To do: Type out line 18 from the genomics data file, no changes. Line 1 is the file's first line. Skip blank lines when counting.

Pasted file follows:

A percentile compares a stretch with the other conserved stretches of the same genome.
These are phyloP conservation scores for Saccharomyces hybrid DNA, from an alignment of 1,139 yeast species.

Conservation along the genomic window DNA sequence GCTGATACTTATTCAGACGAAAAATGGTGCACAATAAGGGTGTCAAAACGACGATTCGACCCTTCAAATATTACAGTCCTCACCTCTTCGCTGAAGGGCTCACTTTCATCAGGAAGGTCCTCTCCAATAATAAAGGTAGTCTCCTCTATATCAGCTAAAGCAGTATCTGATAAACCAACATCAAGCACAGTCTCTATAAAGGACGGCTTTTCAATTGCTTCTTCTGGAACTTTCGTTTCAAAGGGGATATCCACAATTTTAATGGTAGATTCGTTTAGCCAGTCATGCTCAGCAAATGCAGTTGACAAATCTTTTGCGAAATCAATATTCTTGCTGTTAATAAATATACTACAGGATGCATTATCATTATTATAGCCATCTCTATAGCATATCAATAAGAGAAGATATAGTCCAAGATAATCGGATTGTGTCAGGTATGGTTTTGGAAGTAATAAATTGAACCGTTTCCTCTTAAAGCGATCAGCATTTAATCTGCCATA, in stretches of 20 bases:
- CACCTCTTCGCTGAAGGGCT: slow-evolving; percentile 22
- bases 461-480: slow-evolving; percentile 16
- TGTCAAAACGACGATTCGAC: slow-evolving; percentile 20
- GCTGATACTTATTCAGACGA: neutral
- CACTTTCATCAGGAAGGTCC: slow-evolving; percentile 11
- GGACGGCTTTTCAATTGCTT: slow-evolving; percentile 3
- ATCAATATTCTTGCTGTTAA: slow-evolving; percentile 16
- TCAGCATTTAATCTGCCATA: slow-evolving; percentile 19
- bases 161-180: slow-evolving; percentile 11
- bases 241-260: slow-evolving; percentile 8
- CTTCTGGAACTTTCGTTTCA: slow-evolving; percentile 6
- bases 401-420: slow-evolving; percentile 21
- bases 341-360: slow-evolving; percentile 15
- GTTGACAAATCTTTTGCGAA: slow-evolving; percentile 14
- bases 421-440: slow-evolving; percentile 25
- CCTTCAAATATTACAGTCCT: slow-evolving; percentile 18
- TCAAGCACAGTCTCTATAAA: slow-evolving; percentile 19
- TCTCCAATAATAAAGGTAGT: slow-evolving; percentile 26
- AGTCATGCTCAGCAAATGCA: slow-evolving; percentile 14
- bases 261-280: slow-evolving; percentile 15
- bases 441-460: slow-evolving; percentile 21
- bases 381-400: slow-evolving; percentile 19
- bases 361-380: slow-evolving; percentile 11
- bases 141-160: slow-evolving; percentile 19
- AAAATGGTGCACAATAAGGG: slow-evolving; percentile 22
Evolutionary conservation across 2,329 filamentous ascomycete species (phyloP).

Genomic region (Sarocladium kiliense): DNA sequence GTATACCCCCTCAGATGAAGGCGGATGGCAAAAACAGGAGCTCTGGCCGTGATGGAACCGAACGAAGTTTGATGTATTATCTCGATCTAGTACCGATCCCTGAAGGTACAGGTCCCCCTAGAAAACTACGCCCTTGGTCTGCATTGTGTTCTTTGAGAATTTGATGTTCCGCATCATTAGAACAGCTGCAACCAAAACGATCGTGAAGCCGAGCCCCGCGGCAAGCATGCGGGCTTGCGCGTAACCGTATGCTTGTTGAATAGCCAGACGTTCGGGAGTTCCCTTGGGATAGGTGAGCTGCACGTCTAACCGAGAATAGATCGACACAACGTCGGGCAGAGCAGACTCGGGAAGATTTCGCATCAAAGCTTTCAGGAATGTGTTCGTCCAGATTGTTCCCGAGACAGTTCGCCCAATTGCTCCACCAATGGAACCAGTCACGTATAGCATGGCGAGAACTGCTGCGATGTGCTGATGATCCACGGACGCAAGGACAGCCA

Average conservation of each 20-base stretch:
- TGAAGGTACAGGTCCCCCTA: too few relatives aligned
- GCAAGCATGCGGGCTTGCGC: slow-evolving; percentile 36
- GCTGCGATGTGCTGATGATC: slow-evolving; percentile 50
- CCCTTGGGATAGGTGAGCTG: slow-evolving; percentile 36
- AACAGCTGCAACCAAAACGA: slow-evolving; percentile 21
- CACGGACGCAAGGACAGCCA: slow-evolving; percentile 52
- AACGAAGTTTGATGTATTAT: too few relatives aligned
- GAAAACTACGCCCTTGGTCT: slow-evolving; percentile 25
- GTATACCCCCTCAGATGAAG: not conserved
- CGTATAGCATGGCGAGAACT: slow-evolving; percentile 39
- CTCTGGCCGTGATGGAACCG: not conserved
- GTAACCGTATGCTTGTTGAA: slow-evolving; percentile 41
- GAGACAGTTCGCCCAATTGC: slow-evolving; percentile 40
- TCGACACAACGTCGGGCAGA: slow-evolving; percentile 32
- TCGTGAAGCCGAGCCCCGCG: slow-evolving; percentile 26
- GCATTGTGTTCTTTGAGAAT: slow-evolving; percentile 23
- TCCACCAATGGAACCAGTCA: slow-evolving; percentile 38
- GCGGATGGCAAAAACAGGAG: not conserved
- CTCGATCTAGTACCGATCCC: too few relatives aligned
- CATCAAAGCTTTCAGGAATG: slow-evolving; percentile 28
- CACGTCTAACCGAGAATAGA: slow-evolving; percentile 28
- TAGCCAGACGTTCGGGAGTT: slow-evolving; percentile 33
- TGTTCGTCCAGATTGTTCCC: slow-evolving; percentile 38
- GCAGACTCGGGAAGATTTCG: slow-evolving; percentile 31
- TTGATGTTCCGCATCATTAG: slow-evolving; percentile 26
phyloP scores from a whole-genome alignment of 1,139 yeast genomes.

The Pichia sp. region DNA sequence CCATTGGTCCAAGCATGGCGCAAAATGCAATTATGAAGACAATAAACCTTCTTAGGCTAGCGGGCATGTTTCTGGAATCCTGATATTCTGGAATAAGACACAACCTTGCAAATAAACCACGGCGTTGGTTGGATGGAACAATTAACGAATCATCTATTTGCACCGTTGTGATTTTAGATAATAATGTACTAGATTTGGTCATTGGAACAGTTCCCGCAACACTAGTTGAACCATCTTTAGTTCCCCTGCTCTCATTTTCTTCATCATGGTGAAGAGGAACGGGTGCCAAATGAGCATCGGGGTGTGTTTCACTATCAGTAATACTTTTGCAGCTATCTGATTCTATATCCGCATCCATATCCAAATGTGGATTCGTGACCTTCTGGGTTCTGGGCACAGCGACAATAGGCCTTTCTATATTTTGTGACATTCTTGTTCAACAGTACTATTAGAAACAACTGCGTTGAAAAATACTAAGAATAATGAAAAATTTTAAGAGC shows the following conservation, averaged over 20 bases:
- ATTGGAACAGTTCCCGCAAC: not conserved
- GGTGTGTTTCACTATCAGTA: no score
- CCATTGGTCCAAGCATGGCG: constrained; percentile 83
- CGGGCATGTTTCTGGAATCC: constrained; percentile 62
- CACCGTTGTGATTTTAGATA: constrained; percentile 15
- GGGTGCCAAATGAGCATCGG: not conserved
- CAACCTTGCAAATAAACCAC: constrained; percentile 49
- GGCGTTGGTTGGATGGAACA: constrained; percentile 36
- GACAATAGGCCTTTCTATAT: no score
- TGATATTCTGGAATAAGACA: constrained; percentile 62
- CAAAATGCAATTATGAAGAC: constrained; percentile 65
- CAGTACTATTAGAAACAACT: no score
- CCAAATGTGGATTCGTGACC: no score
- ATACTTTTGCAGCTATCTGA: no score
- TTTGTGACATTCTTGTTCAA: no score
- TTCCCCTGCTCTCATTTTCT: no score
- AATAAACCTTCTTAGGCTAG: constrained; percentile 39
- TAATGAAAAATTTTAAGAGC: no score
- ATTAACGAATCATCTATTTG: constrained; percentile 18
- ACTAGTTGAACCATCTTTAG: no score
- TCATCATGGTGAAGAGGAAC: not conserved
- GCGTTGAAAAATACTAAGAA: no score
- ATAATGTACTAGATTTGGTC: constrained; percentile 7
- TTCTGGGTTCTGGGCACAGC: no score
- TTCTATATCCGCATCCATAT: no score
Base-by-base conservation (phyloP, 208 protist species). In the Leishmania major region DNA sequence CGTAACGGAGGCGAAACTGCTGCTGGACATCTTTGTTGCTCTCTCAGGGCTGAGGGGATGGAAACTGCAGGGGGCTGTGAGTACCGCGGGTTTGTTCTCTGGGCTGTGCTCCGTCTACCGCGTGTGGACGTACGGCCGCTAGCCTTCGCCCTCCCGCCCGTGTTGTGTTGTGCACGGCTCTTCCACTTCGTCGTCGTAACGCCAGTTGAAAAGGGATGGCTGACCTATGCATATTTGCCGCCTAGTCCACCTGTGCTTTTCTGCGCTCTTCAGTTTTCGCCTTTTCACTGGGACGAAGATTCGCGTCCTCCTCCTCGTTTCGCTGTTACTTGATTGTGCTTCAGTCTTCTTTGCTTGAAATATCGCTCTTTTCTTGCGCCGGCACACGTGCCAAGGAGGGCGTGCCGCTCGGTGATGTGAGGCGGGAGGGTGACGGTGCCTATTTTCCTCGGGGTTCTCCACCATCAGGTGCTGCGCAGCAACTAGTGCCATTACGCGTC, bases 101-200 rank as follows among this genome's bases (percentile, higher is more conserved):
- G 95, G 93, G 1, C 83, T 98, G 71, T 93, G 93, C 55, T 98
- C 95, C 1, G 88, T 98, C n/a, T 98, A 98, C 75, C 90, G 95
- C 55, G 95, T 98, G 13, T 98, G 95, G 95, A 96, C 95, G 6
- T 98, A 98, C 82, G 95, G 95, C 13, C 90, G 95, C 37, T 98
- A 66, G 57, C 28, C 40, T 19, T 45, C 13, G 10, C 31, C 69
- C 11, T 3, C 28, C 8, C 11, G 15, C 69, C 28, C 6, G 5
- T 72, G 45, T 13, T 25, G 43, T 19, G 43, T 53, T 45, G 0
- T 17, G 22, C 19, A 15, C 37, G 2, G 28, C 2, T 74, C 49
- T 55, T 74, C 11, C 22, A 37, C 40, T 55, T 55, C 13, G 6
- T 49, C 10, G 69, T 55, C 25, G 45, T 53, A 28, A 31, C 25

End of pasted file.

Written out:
- bases 421-440: slow-evolving; percentile 25